April 2018 – The Canadian Partnership for International Justice recently submitted a note to Ambassador Isabelle Hudon, Co-President of the Gender Equality Advisory Council for Canada’s G7 Presidency, to provide useful information and reflection material in preparation of the 44thG7 Summit that will be held in June in Charlevoix.
On November 16, 2017, members of the CPIJ participated in a public event and subsequent experts’ roundtable consultation with Deputy Minister for the G7 and Personal Representative of the Prime Minister, Peter Boehm. The event was held at Laval University in Québec City. In addition, CPIJ members met with Ambassador Hudon, on March 14, 2018, also at Laval University. The note, written by Fannie Lafontaine, Pascal Paradis, Janine Lespérance, Penelope Simons and Valerie Oosterveld, was then submitted to Ambassador Hudon at her request, on April 16.
The submitted note aimed at contributing to the development of Canada’s agenda and specific priorities for the G7 meeting. In particular, CPIJ identified three main areas in which Canada is well placed to take a leadership role:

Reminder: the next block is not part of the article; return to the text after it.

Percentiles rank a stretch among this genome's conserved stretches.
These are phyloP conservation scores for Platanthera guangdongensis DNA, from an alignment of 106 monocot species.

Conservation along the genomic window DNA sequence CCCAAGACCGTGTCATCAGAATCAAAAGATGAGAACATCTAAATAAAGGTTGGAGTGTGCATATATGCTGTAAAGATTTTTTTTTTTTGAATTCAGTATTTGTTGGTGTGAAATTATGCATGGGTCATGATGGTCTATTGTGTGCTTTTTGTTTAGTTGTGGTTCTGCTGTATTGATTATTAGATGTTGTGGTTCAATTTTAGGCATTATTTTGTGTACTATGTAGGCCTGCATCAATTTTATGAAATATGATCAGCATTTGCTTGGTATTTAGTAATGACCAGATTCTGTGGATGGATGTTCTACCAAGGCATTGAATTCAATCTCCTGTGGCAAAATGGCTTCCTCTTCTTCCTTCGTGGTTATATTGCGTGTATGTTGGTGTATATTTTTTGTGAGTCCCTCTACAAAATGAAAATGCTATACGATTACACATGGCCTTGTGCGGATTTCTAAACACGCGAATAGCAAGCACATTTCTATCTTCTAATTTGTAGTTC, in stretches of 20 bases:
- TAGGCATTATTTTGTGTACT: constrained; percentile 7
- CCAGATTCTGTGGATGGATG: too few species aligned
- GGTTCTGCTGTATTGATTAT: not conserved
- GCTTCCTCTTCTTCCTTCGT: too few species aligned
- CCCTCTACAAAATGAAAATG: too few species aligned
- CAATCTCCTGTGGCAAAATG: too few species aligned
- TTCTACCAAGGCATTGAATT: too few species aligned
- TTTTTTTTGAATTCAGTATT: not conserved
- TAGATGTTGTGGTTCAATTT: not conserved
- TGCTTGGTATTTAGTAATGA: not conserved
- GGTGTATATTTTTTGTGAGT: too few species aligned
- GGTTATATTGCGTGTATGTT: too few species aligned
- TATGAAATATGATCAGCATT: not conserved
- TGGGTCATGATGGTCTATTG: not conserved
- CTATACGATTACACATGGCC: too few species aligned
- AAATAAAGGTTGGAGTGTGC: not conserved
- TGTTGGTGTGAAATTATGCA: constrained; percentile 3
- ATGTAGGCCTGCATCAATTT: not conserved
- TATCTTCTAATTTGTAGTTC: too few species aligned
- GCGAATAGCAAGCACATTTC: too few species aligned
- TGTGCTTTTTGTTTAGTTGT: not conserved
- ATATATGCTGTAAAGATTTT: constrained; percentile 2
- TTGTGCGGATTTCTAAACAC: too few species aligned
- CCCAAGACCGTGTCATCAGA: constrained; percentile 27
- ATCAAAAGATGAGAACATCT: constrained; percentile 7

- Preventing sexual and gender-based violence (SGBV) through increased criminal accountability;
- Ending corporate complicity in human rights violations, in particular violence against women and girls, through corporate accountability and remedy mechanisms;
- Using laws and legal mechanisms to empower women and girls.
These subjects relate to the five key themes that the Canadian Government has identified as priorities for Canada’s G7 Presidency, and are all most acutely related to the main and cross-cutting priority theme of Advancing gender equality and women’s empowerment. They are also central to the themes Building a more peaceful and secure world and Investing in growth that works for everyone.
The recommendations include notably the creation of an international taskforce on accountability for SGBV, which would serve to gather and identify best practices in the prosecution of this type of violence from past and present international criminal accountability mechanisms. They also include the adoption of adequately funded ombudsperson mechanisms, with the independent ability to conduct effective investigations, make recommendations, and impose sanctions on corporations and provide reparations to victims of corporate related human rights violations, including SGBV. The direction of foreign aid and international cooperation programmes toward supporting women’s legal empowerment is also recommended.